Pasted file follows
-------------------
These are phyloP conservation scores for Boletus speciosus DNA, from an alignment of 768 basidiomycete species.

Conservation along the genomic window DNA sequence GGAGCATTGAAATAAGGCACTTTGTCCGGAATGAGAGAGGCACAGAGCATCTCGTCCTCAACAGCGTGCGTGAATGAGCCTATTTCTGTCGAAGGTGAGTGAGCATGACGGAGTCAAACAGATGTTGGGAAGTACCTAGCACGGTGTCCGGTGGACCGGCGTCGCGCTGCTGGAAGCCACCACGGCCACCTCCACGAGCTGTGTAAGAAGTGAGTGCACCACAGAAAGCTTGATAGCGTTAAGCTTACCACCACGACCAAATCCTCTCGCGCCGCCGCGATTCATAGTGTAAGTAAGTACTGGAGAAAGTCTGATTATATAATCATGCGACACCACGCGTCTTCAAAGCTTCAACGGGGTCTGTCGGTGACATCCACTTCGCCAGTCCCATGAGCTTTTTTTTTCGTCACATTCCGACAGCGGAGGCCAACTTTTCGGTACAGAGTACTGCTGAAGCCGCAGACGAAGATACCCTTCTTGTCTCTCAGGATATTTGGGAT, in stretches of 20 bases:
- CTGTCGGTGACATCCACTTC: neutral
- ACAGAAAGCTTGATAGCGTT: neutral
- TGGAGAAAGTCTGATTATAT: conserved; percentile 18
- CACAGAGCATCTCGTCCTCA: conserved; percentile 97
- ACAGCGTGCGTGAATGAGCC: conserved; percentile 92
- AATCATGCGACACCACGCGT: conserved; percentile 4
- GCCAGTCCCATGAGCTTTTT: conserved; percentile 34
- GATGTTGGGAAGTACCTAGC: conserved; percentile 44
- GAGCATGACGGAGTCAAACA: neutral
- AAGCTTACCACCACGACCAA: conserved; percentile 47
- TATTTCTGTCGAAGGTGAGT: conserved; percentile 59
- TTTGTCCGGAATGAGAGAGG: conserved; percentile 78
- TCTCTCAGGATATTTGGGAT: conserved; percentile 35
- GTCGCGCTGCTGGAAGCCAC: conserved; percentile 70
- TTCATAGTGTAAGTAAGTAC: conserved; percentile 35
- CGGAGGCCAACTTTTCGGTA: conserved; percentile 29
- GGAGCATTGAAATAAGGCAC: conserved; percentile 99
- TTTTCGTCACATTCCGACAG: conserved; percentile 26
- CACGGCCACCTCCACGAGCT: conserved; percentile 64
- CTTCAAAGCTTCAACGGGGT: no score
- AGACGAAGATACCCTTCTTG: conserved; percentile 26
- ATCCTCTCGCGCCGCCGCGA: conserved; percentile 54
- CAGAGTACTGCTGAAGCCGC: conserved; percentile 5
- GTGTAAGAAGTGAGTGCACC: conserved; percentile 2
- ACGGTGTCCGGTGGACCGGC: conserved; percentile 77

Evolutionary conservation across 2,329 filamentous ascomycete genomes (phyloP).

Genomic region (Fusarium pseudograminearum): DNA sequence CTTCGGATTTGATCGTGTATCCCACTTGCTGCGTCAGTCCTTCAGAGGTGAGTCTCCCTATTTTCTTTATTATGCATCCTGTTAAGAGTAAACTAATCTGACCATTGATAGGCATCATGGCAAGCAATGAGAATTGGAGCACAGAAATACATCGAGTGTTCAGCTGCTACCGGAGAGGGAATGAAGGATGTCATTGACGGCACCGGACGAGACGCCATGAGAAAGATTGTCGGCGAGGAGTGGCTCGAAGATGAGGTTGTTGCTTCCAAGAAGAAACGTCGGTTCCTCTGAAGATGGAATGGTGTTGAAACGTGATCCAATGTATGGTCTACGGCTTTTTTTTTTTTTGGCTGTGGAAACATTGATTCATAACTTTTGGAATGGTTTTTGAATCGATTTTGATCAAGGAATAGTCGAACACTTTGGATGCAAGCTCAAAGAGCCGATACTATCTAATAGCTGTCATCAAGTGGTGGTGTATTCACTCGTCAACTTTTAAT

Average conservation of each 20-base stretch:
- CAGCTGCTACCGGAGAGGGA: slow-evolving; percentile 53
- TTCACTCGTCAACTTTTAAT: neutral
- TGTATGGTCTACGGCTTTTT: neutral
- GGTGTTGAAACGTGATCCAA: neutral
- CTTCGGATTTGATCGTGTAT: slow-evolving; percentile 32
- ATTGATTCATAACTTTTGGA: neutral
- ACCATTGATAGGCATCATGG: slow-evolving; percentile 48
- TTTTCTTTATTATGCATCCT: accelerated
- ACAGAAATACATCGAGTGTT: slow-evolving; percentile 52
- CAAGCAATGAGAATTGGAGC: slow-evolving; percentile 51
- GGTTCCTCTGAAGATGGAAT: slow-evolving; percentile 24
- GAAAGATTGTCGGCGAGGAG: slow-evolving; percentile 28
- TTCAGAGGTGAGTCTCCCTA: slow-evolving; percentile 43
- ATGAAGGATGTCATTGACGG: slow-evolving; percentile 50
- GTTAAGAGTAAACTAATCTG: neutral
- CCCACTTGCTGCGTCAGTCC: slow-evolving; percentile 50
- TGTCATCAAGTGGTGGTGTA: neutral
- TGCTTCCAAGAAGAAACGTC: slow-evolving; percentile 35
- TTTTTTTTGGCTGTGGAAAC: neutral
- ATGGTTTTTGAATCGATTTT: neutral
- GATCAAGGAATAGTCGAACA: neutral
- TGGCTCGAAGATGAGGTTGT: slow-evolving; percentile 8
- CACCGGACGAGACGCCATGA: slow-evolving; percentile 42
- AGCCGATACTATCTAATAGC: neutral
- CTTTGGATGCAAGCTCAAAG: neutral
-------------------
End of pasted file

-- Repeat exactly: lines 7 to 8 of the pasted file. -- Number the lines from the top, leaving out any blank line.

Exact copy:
- ACAGCGTGCGTGAATGAGCC: conserved; percentile 92
- AATCATGCGACACCACGCGT: conserved; percentile 4